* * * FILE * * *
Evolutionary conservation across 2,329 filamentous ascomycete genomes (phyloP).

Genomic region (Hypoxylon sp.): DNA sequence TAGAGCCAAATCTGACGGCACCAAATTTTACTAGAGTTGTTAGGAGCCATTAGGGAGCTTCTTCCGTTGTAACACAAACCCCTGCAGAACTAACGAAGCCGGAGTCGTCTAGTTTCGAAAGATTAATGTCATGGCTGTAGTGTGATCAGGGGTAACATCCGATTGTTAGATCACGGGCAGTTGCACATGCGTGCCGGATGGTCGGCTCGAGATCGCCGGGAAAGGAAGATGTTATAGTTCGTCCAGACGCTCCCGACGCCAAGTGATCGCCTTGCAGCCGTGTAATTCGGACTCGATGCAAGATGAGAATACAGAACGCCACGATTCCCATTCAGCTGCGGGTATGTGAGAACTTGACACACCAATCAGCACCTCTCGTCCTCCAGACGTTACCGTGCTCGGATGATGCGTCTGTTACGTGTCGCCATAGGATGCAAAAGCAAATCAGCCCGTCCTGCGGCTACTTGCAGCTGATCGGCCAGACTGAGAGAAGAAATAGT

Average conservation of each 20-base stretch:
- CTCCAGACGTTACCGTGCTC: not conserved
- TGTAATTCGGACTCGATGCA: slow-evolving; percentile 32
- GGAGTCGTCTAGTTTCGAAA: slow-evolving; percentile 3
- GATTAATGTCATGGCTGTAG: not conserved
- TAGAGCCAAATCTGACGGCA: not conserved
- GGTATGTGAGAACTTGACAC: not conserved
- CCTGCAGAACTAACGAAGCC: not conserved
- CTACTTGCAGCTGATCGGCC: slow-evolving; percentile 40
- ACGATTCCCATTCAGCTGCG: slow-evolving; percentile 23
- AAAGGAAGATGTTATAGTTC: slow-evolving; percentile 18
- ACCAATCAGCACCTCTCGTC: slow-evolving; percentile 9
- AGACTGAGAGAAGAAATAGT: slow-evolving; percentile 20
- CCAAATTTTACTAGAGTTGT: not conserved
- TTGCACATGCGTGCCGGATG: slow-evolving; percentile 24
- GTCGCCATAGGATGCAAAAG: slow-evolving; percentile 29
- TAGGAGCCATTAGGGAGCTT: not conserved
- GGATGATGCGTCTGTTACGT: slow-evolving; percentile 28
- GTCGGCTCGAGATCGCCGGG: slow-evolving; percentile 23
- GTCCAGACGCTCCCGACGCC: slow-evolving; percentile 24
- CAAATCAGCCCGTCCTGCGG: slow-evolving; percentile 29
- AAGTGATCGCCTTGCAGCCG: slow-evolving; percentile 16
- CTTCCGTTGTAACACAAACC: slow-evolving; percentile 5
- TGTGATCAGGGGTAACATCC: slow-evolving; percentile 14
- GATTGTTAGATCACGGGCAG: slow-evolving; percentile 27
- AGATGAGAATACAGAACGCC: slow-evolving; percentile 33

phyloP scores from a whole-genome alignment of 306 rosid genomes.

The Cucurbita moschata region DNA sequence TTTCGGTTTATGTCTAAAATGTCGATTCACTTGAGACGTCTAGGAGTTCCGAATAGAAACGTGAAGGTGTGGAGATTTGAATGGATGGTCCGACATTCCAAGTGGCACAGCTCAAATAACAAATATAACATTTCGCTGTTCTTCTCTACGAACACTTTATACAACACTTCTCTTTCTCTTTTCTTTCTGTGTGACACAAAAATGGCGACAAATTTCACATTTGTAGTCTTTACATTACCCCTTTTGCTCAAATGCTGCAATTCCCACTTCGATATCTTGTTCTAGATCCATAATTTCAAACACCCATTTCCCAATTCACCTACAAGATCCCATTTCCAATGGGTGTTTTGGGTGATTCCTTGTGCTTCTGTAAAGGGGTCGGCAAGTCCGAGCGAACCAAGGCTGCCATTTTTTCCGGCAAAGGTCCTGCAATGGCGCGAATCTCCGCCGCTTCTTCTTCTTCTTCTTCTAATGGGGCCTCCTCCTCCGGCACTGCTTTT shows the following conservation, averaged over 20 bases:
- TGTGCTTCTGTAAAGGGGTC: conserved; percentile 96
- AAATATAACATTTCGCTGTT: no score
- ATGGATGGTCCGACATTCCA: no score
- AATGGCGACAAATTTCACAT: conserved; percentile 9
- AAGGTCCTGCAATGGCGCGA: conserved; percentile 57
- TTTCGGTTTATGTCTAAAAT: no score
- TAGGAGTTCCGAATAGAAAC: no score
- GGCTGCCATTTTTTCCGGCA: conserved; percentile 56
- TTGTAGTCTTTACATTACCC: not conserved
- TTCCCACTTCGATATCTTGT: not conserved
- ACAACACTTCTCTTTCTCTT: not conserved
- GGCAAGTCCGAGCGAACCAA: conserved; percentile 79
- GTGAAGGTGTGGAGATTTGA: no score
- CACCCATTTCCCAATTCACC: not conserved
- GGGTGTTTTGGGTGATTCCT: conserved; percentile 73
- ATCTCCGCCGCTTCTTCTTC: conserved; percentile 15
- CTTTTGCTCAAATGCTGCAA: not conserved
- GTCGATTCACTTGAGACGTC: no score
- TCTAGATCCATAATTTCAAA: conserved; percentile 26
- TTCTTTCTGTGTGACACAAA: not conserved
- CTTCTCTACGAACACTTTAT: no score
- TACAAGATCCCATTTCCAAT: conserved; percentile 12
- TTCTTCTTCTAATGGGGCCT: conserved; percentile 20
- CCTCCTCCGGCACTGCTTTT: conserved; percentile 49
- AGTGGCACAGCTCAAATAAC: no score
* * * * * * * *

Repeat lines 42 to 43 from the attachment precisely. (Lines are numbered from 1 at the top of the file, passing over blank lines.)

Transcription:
- GGCAAGTCCGAGCGAACCAA: conserved; percentile 79
- GTGAAGGTGTGGAGATTTGA: no score